Wednesday, August 31, 2016

End of the Month Ramblings

How is it already the end of August? I swear the summer had just started and it's already ending. I'm outside on a cafe patio during my lunch break, wearing pants. PANTS. In August. I even have a scarf wrapped around me because the breeze is too much for my tank top. Where's the beautiful warm weather? Will I have to go back to wearing shoes again soon? Why are pants the worst? These deepest of thoughts I contemplate, as I sip an iced latte and watch the comings and goings of downtown Chicago.

August has probably been the least writerly, but most social month I've had in a long time. There's been birthdays, goodbye celebrations, author events, work events, a mini high school reunion, a wedding...

A networking/alumni event for my boyfriend's alma mater

All dressed up for Jasmine's wedding

Gorgeous location in the heart of downtown Chicago

Close friends since 2nd grade - Me and the beautiful bride

Panel of mystery/crime writers with recent releases; All members of MWA Midwest

Best friends from high school

This month, I've barely managed a smattering of blog posts, which is pretty sad, considering the point of this blog is to force myself to write a little every day. Or at least, every day I'm not working on my manuscript. 

My manuscript is moving along at a snail's pace. It took me this entire month to write ONE chapter, and it's a really shitty chapter too. One of the things I struggle with most, regarding my writing, is the idea of the shitty first draft. You're supposed to bang out your first draft quickly; don't spend too much time worrying about it, just get some words on the page and you can fix any problems with your later edits. The main point is that you can't edit a blank page. It's so much easier to work from something than nothing.

Logically, I know that. I've done it before and it works really, really well. But it's sooo hard for me to not re-read and fuss and edit as I go along. For some reason, the idea of a shitty draft sitting around on my computer terrifies me, which is dumb. Like, what do I think is going to happen? I'm going to die suddenly and all I leave behind are these crappy drafts? As if my loved ones are gonna stand around reading them and judging me, as my ghostly form hovers in the background moaning "Nooo...I didn't have time to edit..."

In happier news, I decided to splurge and register for BoucherCon, the world's largest mystery convention. It takes place in a different city each year, and this year it's gonna be in New Orleans. I've always wanted to go to New Orleans, so this seemed like the perfect time to go. I'm still not sure what excites me more: all the food I'm going to be eating (my friend is going to have to roll me home after I eat my weight in seafood and beignets) or all the workshops and panels that are available to me. I've already signed up for a special workshop headed up by Sisters in Crime (an organization that I belong to); the keynote speaker is Walter Moseley, and there are several other guest speakers, and they'll be dealing with the topic of "Writing Our Differences - Doing Diversity Right." Diversity in media is a really important topic to me, so I have high hopes for this workshop.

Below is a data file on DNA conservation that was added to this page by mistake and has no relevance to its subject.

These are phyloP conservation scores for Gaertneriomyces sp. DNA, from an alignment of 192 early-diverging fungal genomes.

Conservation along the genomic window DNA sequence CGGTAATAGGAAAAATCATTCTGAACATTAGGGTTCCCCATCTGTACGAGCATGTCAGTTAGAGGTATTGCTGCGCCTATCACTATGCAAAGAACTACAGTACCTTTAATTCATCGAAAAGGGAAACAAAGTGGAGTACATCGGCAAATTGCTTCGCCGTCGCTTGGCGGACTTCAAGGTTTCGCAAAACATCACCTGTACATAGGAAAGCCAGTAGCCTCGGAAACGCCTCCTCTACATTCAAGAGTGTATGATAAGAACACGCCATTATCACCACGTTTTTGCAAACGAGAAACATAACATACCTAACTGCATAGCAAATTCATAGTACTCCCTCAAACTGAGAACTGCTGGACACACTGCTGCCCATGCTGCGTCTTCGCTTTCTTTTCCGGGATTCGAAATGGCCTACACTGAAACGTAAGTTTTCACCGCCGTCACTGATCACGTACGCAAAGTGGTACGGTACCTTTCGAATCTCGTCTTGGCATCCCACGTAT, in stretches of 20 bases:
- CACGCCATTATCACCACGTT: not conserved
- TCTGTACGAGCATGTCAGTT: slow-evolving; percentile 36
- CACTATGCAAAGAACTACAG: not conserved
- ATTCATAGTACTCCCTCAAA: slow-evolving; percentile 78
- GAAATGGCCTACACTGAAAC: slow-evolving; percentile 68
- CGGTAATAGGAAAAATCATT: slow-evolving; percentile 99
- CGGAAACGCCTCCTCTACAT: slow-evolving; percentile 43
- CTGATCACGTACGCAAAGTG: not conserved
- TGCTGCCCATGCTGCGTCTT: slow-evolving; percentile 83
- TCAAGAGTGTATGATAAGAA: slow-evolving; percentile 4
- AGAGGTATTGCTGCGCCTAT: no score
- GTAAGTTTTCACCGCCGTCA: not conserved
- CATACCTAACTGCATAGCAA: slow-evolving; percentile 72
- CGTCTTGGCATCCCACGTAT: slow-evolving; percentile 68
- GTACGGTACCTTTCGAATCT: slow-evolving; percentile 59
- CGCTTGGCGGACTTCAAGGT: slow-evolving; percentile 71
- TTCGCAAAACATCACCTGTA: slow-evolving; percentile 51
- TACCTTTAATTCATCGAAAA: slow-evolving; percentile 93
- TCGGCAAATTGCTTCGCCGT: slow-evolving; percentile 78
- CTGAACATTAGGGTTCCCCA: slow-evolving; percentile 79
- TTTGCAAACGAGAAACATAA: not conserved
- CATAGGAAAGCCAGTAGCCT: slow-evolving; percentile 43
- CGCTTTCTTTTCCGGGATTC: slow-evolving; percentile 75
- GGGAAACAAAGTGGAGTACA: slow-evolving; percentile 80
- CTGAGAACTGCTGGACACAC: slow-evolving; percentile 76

This will also be a great networking opportunity, and I’m hoping I’ll do a much better job of it than I did at the Northwestern Summer Writer’s Conference. One thing working in my favor is that I’m a member of both Sisters in Crime and the Mystery Writers of America, so I actually know a few people who’ll be there. There’s also supposed to be mixer-type events for both organizations, so that should make it a bit easier for me.

So how about the rest of you? How was your August? Do you have any weird writer hang-ups? Have any of you been to New Orleans? Any and all recommendations would be greatly appreciated!

1 comment:

  1. The entire summer flew by! I've crammed in 4 visits to the beach in the past 3 weeks, just so I can feel like I actually participated in summer this year.

    Hope you have a great time at BoucherCon and that it provides you with the motivation and connections that will get your writing back on track.